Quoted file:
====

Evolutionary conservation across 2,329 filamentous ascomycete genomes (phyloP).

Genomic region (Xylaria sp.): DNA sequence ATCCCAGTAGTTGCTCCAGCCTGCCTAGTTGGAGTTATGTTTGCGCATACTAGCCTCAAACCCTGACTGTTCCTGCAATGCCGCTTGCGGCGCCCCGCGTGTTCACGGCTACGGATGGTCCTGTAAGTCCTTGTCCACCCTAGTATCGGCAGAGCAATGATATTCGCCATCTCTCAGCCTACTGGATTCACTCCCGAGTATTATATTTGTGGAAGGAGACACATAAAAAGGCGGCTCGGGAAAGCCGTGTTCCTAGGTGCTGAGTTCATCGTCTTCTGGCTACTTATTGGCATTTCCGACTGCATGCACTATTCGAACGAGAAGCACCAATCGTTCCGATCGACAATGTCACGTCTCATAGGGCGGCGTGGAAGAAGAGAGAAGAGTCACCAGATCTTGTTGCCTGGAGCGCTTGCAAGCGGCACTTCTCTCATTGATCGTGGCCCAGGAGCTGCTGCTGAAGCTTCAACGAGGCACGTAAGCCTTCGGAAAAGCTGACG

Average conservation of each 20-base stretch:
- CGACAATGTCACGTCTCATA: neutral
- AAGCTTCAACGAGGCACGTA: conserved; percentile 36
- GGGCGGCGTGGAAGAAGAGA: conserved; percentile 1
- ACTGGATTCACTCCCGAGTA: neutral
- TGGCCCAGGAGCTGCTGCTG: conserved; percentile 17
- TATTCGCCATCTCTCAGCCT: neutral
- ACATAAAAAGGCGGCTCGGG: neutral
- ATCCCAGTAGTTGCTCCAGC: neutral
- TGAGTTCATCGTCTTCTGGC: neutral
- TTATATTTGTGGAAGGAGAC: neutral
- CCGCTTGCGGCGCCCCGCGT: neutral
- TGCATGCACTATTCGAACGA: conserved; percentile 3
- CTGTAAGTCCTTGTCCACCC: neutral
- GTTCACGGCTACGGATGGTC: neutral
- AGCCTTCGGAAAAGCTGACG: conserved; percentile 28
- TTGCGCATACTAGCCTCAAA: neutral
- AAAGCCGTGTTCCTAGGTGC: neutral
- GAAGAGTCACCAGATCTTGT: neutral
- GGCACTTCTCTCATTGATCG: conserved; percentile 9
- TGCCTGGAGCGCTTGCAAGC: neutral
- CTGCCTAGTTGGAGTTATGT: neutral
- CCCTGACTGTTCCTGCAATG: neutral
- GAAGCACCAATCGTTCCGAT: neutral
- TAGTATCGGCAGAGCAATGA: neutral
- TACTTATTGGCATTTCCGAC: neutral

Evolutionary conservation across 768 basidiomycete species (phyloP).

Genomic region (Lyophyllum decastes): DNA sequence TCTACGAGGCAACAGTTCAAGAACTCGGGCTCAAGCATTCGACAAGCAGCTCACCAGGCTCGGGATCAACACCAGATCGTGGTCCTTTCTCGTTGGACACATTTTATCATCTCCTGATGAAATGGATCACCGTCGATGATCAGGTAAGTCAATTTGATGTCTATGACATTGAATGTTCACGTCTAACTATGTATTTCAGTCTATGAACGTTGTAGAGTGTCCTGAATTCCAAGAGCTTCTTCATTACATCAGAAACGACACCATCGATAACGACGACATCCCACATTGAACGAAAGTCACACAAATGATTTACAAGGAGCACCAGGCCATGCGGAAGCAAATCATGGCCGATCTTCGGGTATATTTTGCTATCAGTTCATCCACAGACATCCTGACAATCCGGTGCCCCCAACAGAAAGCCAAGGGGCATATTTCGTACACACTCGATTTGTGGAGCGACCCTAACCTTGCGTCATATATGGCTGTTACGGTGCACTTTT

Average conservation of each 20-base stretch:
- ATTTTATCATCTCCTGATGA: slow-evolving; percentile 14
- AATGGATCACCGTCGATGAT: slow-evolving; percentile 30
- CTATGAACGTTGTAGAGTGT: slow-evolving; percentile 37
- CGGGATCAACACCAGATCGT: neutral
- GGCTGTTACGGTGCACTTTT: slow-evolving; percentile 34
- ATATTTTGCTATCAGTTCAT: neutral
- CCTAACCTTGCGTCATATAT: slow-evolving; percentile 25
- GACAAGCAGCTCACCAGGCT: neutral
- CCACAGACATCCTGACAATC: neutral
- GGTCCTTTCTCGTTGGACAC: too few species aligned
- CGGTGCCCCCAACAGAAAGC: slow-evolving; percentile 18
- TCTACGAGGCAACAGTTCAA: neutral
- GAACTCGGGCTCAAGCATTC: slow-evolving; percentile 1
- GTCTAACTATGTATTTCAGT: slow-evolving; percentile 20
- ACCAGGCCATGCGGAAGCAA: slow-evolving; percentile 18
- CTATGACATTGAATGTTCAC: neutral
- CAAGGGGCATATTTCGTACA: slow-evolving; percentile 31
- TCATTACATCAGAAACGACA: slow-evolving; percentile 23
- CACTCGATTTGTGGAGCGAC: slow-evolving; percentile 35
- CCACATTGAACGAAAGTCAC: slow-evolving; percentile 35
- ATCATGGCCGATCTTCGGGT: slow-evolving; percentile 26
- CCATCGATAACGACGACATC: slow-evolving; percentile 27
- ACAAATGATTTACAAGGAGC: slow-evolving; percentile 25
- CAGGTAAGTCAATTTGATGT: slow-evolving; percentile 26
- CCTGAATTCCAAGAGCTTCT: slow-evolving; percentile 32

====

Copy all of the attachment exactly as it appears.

Evolutionary conservation across 2,329 filamentous ascomycete genomes (phyloP).

Genomic region (Xylaria sp.): DNA sequence ATCCCAGTAGTTGCTCCAGCCTGCCTAGTTGGAGTTATGTTTGCGCATACTAGCCTCAAACCCTGACTGTTCCTGCAATGCCGCTTGCGGCGCCCCGCGTGTTCACGGCTACGGATGGTCCTGTAAGTCCTTGTCCACCCTAGTATCGGCAGAGCAATGATATTCGCCATCTCTCAGCCTACTGGATTCACTCCCGAGTATTATATTTGTGGAAGGAGACACATAAAAAGGCGGCTCGGGAAAGCCGTGTTCCTAGGTGCTGAGTTCATCGTCTTCTGGCTACTTATTGGCATTTCCGACTGCATGCACTATTCGAACGAGAAGCACCAATCGTTCCGATCGACAATGTCACGTCTCATAGGGCGGCGTGGAAGAAGAGAGAAGAGTCACCAGATCTTGTTGCCTGGAGCGCTTGCAAGCGGCACTTCTCTCATTGATCGTGGCCCAGGAGCTGCTGCTGAAGCTTCAACGAGGCACGTAAGCCTTCGGAAAAGCTGACG

Average conservation of each 20-base stretch:
- CGACAATGTCACGTCTCATA: neutral
- AAGCTTCAACGAGGCACGTA: conserved; percentile 36
- GGGCGGCGTGGAAGAAGAGA: conserved; percentile 1
- ACTGGATTCACTCCCGAGTA: neutral
- TGGCCCAGGAGCTGCTGCTG: conserved; percentile 17
- TATTCGCCATCTCTCAGCCT: neutral
- ACATAAAAAGGCGGCTCGGG: neutral
- ATCCCAGTAGTTGCTCCAGC: neutral
- TGAGTTCATCGTCTTCTGGC: neutral
- TTATATTTGTGGAAGGAGAC: neutral
- CCGCTTGCGGCGCCCCGCGT: neutral
- TGCATGCACTATTCGAACGA: conserved; percentile 3
- CTGTAAGTCCTTGTCCACCC: neutral
- GTTCACGGCTACGGATGGTC: neutral
- AGCCTTCGGAAAAGCTGACG: conserved; percentile 28
- TTGCGCATACTAGCCTCAAA: neutral
- AAAGCCGTGTTCCTAGGTGC: neutral
- GAAGAGTCACCAGATCTTGT: neutral
- GGCACTTCTCTCATTGATCG: conserved; percentile 9
- TGCCTGGAGCGCTTGCAAGC: neutral
- CTGCCTAGTTGGAGTTATGT: neutral
- CCCTGACTGTTCCTGCAATG: neutral
- GAAGCACCAATCGTTCCGAT: neutral
- TAGTATCGGCAGAGCAATGA: neutral
- TACTTATTGGCATTTCCGAC: neutral

Evolutionary conservation across 768 basidiomycete species (phyloP).

Genomic region (Lyophyllum decastes): DNA sequence TCTACGAGGCAACAGTTCAAGAACTCGGGCTCAAGCATTCGACAAGCAGCTCACCAGGCTCGGGATCAACACCAGATCGTGGTCCTTTCTCGTTGGACACATTTTATCATCTCCTGATGAAATGGATCACCGTCGATGATCAGGTAAGTCAATTTGATGTCTATGACATTGAATGTTCACGTCTAACTATGTATTTCAGTCTATGAACGTTGTAGAGTGTCCTGAATTCCAAGAGCTTCTTCATTACATCAGAAACGACACCATCGATAACGACGACATCCCACATTGAACGAAAGTCACACAAATGATTTACAAGGAGCACCAGGCCATGCGGAAGCAAATCATGGCCGATCTTCGGGTATATTTTGCTATCAGTTCATCCACAGACATCCTGACAATCCGGTGCCCCCAACAGAAAGCCAAGGGGCATATTTCGTACACACTCGATTTGTGGAGCGACCCTAACCTTGCGTCATATATGGCTGTTACGGTGCACTTTT

Average conservation of each 20-base stretch:
- ATTTTATCATCTCCTGATGA: slow-evolving; percentile 14
- AATGGATCACCGTCGATGAT: slow-evolving; percentile 30
- CTATGAACGTTGTAGAGTGT: slow-evolving; percentile 37
- CGGGATCAACACCAGATCGT: neutral
- GGCTGTTACGGTGCACTTTT: slow-evolving; percentile 34
- ATATTTTGCTATCAGTTCAT: neutral
- CCTAACCTTGCGTCATATAT: slow-evolving; percentile 25
- GACAAGCAGCTCACCAGGCT: neutral
- CCACAGACATCCTGACAATC: neutral
- GGTCCTTTCTCGTTGGACAC: too few species aligned
- CGGTGCCCCCAACAGAAAGC: slow-evolving; percentile 18
- TCTACGAGGCAACAGTTCAA: neutral
- GAACTCGGGCTCAAGCATTC: slow-evolving; percentile 1
- GTCTAACTATGTATTTCAGT: slow-evolving; percentile 20
- ACCAGGCCATGCGGAAGCAA: slow-evolving; percentile 18
- CTATGACATTGAATGTTCAC: neutral
- CAAGGGGCATATTTCGTACA: slow-evolving; percentile 31
- TCATTACATCAGAAACGACA: slow-evolving; percentile 23
- CACTCGATTTGTGGAGCGAC: slow-evolving; percentile 35
- CCACATTGAACGAAAGTCAC: slow-evolving; percentile 35
- ATCATGGCCGATCTTCGGGT: slow-evolving; percentile 26
- CCATCGATAACGACGACATC: slow-evolving; percentile 27
- ACAAATGATTTACAAGGAGC: slow-evolving; percentile 25
- CAGGTAAGTCAATTTGATGT: slow-evolving; percentile 26
- CCTGAATTCCAAGAGCTTCT: slow-evolving; percentile 32